Which simply goes to prove that even efficiency experts, when they fall in love at first sight, can babble like any man of inferior intellect in the same circumstances. Strange and violent emotions were racking Hamilton Beamish’s bosom; and, casting away the principles of a lifetime, he recognized without a trace of shame that love had come to him at last—not creeping scientifically into his soul, as he had supposed it would, but elbowing its way in with the Berserk rush of a commuter charging into the five-fifteen. Yes, he was in love. And it is proof of the completeness with which passion had blunted his intellectual faculties that he was under the impression that in the recent exchange of remarks he had been talking rather well.
The door opened. Ferris appeared. He looked at the girl, not with the cold distaste which he had exhibited earlier in the day toward George Finch, but with a certain paternal affection. Ferris measured forty-six round the waist, but Beauty still had its appeal for him.
“Mrs. Waddington desired me to say, miss,” he said, “that an appointment of an urgent nature has called her elsewhere, rendering it impossible for her to see you this afternoon.”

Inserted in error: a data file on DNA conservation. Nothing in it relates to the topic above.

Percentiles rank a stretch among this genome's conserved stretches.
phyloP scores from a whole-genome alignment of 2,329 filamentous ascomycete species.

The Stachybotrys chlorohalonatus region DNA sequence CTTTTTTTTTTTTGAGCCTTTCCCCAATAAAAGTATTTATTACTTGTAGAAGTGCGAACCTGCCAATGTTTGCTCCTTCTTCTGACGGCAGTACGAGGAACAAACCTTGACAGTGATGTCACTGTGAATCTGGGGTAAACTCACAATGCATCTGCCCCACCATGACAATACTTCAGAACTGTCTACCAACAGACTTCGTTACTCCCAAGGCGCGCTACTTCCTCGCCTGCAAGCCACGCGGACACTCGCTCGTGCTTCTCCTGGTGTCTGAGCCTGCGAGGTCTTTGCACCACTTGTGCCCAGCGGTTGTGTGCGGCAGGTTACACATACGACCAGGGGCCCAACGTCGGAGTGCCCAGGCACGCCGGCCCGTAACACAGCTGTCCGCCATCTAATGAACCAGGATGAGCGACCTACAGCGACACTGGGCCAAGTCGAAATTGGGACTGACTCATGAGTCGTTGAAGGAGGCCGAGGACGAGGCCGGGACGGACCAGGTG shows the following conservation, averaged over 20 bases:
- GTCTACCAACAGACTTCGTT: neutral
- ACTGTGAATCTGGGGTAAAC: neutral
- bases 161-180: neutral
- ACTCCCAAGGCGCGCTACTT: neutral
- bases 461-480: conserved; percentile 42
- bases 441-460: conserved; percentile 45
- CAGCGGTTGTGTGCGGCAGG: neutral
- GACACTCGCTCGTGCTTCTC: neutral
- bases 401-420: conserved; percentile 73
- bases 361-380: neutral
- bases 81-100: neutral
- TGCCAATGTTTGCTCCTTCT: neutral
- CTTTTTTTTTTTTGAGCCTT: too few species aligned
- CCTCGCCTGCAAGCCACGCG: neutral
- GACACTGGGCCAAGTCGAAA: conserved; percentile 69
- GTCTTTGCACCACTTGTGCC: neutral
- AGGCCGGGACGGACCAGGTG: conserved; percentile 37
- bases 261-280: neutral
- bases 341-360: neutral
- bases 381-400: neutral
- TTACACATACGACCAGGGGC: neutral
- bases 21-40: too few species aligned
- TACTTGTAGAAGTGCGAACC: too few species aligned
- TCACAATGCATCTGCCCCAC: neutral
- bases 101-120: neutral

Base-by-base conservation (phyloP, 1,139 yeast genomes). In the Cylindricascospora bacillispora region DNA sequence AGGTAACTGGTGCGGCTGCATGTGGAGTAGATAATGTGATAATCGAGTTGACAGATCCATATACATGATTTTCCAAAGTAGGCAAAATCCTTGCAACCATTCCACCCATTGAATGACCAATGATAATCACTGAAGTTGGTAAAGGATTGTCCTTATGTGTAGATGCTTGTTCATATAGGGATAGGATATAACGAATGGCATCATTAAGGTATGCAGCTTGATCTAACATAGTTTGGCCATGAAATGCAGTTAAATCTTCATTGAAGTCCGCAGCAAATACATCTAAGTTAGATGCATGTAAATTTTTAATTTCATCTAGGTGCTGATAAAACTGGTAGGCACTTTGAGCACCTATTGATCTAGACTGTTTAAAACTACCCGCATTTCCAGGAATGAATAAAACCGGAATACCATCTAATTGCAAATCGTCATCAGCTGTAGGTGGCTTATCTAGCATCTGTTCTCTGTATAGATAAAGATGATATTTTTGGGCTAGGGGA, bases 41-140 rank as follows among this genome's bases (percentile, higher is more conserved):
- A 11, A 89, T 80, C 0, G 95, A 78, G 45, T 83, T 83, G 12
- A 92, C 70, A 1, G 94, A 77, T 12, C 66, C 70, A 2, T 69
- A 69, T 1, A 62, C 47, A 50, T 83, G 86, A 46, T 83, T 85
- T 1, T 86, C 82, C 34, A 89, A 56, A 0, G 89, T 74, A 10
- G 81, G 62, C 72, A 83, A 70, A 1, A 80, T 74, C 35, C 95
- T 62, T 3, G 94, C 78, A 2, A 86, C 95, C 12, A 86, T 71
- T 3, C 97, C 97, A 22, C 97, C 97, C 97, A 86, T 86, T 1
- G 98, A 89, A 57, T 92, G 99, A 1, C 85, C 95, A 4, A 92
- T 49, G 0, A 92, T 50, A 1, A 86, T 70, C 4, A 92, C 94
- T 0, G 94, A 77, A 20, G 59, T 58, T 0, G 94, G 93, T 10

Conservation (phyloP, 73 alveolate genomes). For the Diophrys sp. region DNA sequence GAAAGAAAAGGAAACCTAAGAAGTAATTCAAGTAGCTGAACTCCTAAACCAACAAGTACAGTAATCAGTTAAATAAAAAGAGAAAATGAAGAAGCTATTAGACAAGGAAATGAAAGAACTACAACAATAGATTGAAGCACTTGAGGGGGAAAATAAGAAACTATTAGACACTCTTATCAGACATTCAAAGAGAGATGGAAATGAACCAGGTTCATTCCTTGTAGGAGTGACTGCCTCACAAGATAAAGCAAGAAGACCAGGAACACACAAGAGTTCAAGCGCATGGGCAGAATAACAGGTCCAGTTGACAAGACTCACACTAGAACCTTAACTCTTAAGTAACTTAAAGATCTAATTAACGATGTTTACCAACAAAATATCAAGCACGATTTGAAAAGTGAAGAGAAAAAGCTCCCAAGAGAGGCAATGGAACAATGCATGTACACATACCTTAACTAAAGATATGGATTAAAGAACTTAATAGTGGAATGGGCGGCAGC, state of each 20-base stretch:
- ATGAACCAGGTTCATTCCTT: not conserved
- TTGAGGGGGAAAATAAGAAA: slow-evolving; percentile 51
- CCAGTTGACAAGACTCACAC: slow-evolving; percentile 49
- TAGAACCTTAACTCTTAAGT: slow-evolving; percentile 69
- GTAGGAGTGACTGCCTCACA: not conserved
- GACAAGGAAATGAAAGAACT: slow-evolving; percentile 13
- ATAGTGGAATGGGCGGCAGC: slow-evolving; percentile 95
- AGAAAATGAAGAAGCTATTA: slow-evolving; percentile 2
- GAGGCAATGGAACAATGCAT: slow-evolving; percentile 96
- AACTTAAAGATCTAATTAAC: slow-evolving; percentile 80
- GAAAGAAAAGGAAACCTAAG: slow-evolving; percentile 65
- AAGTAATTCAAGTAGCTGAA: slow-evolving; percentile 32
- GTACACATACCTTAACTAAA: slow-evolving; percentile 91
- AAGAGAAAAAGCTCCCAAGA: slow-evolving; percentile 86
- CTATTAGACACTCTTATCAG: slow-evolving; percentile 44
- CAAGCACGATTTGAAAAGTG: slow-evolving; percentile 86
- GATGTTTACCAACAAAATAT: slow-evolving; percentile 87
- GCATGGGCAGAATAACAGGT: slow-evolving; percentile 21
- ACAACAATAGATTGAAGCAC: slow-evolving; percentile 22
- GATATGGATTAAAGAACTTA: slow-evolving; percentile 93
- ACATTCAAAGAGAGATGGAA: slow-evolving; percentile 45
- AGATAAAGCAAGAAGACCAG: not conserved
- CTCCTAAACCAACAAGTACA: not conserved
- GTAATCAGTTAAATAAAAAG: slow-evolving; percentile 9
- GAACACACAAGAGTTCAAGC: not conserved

“She might have phoned me,” the girl complained.
FERRIS allowed one eyebrow to flicker momentarily, conveying the idea that, while he sympathized, a spirit of loyalty forbade him to join in criticism of his employer.
“Mrs. Waddington wished to know if it would be convenient to you, miss, if she called upon you tomorrow at five o’clock.”
“Thank you, miss. Miss Waddington is expecting you, sir.”
Hamilton Beamish continued to stare after the girl, who, with a friendly nod in his direction, had begun to walk light-heartedly out of his life along the street.
“Who is that young lady, Ferris?” he asked.
“I could not say, sir.”
“Why couldn’t you? You seemed to know her just now.”
“No, sir. I had never seen the young lady before. Mrs. Waddington, however, had mentioned that she would be calling at this hour, and instructed me to give the message which I delivered.”
“Didn’t Mrs. Waddington say who was calling?”
“Yes, sir. The young lady.”
“Ass!” said Hamilton Beamish. But even he was not strong man enough to say it aloud. “I mean, didn’t she tell you the young lady’s name?”
“No, sir. If you will step this way, sir, I will conduct you to Miss Waddington, who is in the library.”
“It seems funny that Mrs. Waddington did not tell you the young lady’s name,” brooded Hamilton Beamish.
“Very humorous, sir,” agreed the butler indulgently.
* * *
“OH, Jimmy, it was sweet of you to come,” said Molly.
Hamilton Beamish patted her hand absently. He was too preoccupied to notice the hateful name by which she had addressed him.